Please note: This information was current at the time of publication. But medical information is always changing, and some information given here may be out of date. For regularly updated information on a variety of health topics, please visit, the AAFP patient education website.

Information from Your Family Doctor

Triple Screening in Pregnancy—What It Is and What to Expect


Am Fam Physician. 2002 Mar 1;65(5):922.

What is a triple screen?

A triple screen is a blood test that measures three things called alpha-fetoprotein, human chorionic gonadotropin and unconjugated estriol. The results of the blood test can help your doctor see if your baby may be at higher risk for certain birth defects.

Why is it called a “screen”?

These test results can only show that there may be a problem. An abnormal test result doesn't mean that your baby has a birth defect. Most often, the blood test results are abnormal because the baby is younger or older than your doctor thought. And some birth defects will not be detected by this test. Remember, this test does not screen for all birth defects.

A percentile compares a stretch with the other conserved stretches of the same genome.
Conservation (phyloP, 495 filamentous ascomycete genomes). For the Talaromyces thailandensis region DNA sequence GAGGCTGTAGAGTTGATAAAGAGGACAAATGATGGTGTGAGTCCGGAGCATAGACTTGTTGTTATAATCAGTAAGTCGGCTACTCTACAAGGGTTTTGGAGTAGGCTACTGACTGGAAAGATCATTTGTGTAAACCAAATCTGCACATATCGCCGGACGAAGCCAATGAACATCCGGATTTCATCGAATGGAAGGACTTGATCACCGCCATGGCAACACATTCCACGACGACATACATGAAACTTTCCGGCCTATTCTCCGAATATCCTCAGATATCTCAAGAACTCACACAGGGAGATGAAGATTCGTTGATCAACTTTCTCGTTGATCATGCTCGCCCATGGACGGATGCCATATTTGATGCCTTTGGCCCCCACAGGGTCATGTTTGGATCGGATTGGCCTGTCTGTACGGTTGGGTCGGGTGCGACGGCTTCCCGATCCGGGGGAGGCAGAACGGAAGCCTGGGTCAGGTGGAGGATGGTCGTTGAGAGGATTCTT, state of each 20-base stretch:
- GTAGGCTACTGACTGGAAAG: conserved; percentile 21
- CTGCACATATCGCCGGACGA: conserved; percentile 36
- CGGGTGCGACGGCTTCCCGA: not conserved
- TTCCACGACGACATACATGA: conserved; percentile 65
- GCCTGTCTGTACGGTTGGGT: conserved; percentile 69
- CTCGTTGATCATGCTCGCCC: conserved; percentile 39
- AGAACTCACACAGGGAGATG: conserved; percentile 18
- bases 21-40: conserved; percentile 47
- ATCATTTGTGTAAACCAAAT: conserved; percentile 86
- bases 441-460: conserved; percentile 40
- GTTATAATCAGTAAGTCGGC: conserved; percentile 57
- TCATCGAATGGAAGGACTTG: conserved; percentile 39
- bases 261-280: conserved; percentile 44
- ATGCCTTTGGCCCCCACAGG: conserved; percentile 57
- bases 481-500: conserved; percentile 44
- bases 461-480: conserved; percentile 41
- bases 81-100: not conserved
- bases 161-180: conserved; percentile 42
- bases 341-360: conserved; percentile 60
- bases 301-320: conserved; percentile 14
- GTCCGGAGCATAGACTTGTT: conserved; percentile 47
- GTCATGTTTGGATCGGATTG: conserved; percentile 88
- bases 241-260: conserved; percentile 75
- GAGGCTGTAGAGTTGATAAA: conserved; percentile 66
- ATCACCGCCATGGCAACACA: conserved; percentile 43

When should the test be done?

Triple screens are most accurate if done between the 16th and the 18th weeks of your pregnancy. They may also be done between the 15th and 22nd weeks of your pregnancy.

What happens if the test results of the triple screen are abnormal?

Your doctor will probably want you to have some other tests or see a specialist. The first step is often to have an ultrasound exam. This test can check on the age of the baby and look at the brain, spinal cord, kidneys and heart for any problems. Another test that you might have is called amniocentesis (say: am-nee-oh-cen-tea-sis). This test checks the fluid around the baby. The results of these tests will help your doctor decide if your baby might have a problem.

This handout is provided to you by your family doctor and the American Academy of Family Physicians. Other health-related information is available from the AAFP online at

This information provides a general overview and may not apply to everyone. Talk to your family doctor to find out if this information applies to you and to get more information on this subject.


Copyright © 2002 by the American Academy of Family Physicians.
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Jan 2022

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